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Dodd Stacy


In doing cursory research for our PV system, I came across a PEF of more like 0.1, vs the Passivhaus Institute value of 0.7. I could possibly resurrect the source. Can you cite the German source?


I get this value at page 166 of the Passive House Planning Package 2007 Manual, which lists the PE factors to use in the Primary Energy worksheet in PHPP. One of the four PH criteria is that total PE does not exceed 120 kWh/sm/year (note that PHI calculates floor area according to a German standard that does not include stairs, walls, etc., and therefore the area is often 75-80 percent of the gross floor area - making all three area-based criteria harder).

In no way do I endorse the 0.7 PE factor, but I'm ignorant to say what the correct value is. It's not zero and it better not be one, but I don't what it is.

Small Water Pump

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Bruce Harley

Really useful stuff. So, unless I missed it, I don't think you said how you're getting domestic hot water now. I'm very curious, because this is a non-trivial end use that was clearly included in the daily oil consumption of the Buderus. I haven't seen you account for hot water use in the present situation. If I missed the discussion, which is entirely possible, just point me to the right spot.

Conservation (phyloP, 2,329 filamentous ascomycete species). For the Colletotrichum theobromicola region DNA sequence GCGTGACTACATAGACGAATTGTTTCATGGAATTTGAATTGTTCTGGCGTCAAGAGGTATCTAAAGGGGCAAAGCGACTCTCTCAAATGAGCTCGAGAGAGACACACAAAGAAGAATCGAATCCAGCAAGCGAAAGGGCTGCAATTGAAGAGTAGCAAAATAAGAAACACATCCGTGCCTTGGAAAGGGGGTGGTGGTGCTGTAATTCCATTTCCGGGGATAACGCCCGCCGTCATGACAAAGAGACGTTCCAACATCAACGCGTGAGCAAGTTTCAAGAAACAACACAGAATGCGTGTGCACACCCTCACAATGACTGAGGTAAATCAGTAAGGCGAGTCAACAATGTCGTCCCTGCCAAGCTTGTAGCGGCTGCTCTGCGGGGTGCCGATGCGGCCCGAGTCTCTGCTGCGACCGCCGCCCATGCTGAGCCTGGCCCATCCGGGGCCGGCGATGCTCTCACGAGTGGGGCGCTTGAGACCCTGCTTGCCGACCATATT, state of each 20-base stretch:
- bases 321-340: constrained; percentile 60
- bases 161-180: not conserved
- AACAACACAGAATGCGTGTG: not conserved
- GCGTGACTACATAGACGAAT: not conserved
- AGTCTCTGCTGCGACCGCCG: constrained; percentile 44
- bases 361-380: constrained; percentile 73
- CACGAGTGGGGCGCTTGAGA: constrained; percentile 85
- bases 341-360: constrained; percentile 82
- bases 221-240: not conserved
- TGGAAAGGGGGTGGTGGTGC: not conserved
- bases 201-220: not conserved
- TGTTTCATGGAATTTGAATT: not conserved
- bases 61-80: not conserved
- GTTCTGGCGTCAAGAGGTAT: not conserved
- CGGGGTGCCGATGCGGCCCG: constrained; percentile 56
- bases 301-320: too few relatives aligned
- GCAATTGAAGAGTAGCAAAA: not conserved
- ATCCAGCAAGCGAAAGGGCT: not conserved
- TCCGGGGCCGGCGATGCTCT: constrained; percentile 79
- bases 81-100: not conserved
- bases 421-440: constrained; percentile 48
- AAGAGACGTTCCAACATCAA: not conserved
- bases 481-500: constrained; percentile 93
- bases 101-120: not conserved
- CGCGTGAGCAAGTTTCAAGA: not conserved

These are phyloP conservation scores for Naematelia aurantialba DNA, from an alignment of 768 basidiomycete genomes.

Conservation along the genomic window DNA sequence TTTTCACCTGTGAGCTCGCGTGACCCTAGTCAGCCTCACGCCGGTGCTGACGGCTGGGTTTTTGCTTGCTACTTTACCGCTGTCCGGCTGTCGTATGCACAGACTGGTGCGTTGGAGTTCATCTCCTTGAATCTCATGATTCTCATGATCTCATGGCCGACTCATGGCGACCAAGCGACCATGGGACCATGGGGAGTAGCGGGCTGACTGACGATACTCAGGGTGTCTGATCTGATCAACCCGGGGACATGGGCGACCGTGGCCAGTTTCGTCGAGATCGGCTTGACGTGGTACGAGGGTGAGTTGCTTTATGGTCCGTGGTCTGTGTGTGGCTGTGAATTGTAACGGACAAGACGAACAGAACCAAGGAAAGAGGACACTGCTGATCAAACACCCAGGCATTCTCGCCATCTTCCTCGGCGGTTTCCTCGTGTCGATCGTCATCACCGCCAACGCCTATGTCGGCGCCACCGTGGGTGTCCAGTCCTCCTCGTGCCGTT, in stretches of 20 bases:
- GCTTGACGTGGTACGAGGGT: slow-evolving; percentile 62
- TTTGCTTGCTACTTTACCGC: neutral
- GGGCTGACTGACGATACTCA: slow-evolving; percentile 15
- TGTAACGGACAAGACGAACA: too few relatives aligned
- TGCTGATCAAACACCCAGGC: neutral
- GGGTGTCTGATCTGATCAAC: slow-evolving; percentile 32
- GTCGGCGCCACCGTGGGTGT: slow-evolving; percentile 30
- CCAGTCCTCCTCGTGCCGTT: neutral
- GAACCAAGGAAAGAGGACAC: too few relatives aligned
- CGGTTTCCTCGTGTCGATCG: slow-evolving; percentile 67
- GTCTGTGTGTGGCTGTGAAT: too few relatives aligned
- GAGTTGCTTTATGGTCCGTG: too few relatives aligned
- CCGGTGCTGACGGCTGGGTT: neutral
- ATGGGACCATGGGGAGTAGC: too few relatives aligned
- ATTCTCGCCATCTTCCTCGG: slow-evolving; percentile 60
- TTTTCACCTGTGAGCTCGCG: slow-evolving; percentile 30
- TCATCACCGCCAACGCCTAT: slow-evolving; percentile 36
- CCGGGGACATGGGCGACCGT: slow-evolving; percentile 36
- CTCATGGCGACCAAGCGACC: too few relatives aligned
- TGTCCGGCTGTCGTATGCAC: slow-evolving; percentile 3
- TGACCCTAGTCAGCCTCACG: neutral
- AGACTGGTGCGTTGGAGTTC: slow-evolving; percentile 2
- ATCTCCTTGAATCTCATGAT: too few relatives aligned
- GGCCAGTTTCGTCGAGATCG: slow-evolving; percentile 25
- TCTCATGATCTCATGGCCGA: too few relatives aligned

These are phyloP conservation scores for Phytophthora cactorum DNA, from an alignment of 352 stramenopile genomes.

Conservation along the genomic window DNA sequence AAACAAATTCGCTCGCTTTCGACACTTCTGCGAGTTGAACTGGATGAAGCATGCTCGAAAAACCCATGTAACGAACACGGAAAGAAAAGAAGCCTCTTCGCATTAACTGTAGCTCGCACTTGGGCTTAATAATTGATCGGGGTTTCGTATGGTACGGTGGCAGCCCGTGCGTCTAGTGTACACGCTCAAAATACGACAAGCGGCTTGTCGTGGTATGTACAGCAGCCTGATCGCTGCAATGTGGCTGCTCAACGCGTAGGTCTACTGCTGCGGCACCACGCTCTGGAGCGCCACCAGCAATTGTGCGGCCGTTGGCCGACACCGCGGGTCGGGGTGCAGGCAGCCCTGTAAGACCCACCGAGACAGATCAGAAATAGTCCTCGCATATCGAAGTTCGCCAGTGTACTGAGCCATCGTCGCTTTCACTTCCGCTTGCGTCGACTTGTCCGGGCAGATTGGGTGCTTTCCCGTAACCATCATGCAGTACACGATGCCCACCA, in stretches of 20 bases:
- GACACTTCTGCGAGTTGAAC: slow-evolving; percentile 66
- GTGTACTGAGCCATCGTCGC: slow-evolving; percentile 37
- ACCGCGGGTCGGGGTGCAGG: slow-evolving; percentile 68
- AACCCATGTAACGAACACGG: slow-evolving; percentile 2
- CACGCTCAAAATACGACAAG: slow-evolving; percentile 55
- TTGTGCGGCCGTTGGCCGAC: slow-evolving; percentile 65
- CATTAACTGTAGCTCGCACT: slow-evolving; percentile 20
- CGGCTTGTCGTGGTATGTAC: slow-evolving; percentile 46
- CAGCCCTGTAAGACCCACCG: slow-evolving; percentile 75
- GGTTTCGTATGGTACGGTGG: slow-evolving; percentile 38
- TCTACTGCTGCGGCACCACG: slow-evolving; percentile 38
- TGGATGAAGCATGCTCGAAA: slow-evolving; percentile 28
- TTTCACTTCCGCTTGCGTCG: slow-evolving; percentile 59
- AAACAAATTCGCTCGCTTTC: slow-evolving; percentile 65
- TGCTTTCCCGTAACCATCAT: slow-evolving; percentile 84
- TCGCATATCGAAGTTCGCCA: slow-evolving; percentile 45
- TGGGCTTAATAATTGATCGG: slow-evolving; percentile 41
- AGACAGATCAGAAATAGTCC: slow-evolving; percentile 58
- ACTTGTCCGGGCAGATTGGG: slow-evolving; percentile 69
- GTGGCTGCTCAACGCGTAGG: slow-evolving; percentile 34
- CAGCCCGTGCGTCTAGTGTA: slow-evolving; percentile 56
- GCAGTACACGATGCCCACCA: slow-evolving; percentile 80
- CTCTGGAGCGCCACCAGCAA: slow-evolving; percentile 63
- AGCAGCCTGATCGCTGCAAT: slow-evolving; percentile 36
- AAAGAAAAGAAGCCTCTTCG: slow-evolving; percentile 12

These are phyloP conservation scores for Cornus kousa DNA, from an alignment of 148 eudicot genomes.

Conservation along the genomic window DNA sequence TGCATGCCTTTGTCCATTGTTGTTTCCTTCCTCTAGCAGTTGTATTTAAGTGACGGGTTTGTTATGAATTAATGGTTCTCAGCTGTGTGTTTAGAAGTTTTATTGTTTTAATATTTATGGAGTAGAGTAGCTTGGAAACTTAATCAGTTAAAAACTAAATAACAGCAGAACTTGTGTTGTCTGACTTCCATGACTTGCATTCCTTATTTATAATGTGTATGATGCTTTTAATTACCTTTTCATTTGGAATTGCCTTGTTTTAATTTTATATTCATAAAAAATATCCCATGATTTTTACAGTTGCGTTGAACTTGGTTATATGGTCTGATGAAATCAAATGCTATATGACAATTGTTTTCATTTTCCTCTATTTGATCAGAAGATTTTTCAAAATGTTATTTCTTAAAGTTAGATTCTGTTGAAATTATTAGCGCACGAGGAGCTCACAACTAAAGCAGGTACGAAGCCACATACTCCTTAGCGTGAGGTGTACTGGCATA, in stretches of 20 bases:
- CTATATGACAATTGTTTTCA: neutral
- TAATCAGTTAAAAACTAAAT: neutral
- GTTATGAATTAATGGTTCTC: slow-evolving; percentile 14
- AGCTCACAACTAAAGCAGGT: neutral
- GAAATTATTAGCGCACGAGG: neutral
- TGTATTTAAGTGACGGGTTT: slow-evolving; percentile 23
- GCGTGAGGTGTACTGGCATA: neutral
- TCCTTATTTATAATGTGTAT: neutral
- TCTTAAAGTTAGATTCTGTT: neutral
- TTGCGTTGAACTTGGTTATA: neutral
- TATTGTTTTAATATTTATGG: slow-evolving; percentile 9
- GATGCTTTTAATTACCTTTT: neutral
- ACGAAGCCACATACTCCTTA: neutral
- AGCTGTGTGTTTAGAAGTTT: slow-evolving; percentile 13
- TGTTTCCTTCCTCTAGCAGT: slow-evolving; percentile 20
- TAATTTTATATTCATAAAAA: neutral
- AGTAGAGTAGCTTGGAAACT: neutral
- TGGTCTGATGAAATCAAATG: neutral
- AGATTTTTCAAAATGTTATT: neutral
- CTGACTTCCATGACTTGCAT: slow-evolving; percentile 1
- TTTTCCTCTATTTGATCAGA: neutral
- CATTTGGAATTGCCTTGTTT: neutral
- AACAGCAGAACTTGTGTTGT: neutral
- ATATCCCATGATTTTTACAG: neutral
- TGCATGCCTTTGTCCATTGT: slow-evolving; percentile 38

Marc Rosenbaum

I threw a 10 gallon electric water heater in as a stopgap for a few weeks. I'll get to the DHW soon!

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Tad Montgomery

The heat pump option improves from a climate standpoint inversely proportional to how much fossil fuel is in one's utility's mix. Here in VT, with VT Yankee and Hydro Quebec being our major sources, the heat pump option looks quite good, at least from a climate standpoint and if our lower winter temperatures don't drain too much efficiency.

The peak oil folks say that the average EROEI (Energy Returned On Energy Invested) for liquid fossil fuels is down to around 7. If I convert this to your PE figure it looks to be 1.125, which is pretty close to your 1.1.

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